James Lind Alliance - Priority Setting Partnership (Healthcare associated infections)

Health care-associated infections are normally defined as infections that affect patients in a hospital or other health-care facility, and are not present or incubating at the time of admission. They also include infections acquired by patients in the hospital or facility but appearing after discharge, and occupational infections among staff. Health care-associated infections, or infections acquired in health-care settings are the most frequent adverse event in health-care delivery worldwide. Health care associated infection (HCAI) is believed to cost the NHS at least £1bn annually and causes at least 5000 deaths every year. Many patients’ hospital stays are prolonged having a major impact on them and their families.

We are conducting a survey on what research on HCAI should investigate. Before you complete the survey it is important you understand why you have been asked to take part and what it will involve. Please take time to read the information and contact us if you do not understand or need more information.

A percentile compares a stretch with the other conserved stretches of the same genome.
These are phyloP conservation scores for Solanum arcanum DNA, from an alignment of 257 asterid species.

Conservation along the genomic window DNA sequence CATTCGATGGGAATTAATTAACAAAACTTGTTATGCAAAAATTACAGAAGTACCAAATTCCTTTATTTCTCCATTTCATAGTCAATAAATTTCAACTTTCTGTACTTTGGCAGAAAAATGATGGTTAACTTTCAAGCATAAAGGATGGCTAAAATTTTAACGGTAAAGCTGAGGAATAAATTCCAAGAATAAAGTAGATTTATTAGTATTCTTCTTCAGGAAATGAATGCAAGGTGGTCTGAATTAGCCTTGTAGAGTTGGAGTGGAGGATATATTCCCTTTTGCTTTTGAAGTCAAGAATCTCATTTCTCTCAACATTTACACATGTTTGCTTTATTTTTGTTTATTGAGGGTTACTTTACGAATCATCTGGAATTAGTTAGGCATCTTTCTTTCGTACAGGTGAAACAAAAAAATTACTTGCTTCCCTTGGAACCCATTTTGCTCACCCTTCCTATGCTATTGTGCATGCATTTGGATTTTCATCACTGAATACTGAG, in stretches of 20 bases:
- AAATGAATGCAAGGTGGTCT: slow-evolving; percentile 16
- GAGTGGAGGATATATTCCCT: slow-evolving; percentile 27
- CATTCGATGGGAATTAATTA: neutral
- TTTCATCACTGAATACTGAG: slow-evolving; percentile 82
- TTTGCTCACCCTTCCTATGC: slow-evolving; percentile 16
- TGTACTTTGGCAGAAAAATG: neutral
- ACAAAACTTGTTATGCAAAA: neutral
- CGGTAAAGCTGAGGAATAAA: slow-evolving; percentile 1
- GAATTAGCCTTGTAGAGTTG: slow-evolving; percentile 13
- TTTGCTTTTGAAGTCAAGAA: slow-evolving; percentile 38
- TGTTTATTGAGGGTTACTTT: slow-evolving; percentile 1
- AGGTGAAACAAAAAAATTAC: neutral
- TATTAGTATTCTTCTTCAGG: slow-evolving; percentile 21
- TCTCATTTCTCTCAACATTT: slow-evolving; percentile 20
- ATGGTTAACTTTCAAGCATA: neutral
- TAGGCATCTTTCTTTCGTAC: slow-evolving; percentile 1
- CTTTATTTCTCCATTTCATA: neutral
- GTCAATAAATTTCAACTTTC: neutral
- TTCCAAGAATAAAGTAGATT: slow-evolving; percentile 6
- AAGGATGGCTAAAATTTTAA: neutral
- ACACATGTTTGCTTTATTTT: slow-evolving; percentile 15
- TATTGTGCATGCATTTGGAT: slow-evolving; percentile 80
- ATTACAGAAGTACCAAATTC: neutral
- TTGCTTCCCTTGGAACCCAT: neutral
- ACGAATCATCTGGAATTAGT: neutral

Why is this survey important?

There are a number of different prevention, identification and treatment options for HCAI. It is important that we undertake research try to understand which of these are effective and make a difference to those affected. Research should focus on questions that are important to people with, or at high risk of, HCAI, those who care for them and healthcare professionals who treat, identify and try to prevent infections.

We collected more than 250 questions from the initial survey. The committee which included patient representatives and clinicians has narrowed this down to 50 questions. In the second survey, your response will help us to identify the importance of these questions to you or the group of people you represent.

Survey link

You can access the survey by clicking here.